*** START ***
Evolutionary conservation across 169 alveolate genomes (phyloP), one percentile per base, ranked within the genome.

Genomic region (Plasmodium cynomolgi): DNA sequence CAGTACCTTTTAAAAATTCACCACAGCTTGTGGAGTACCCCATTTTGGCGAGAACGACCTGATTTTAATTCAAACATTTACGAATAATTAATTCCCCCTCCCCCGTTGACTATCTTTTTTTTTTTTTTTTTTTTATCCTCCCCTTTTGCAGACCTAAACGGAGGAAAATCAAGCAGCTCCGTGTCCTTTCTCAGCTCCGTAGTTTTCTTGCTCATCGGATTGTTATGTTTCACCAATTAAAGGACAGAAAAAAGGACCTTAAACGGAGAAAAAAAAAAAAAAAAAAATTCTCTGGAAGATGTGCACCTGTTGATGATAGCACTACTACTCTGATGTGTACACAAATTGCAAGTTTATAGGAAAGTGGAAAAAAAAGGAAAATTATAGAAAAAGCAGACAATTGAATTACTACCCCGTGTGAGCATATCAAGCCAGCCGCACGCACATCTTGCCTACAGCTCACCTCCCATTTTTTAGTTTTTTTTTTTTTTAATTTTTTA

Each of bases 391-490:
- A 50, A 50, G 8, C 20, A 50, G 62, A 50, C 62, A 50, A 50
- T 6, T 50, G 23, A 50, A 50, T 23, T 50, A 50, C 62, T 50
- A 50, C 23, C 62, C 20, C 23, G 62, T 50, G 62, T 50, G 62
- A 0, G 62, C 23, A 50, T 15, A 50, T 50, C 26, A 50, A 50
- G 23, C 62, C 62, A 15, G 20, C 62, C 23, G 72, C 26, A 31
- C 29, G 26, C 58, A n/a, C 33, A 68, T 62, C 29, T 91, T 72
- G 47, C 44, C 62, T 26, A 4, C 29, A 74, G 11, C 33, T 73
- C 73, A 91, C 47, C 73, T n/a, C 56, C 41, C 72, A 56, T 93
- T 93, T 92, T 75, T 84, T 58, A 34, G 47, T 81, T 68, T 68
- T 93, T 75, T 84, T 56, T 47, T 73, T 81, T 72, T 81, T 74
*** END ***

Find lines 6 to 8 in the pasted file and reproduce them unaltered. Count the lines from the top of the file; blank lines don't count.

- A 50, C 23, C 62, C 20, C 23, G 62, T 50, G 62, T 50, G 62
- A 0, G 62, C 23, A 50, T 15, A 50, T 50, C 26, A 50, A 50
- G 23, C 62, C 62, A 15, G 20, C 62, C 23, G 72, C 26, A 31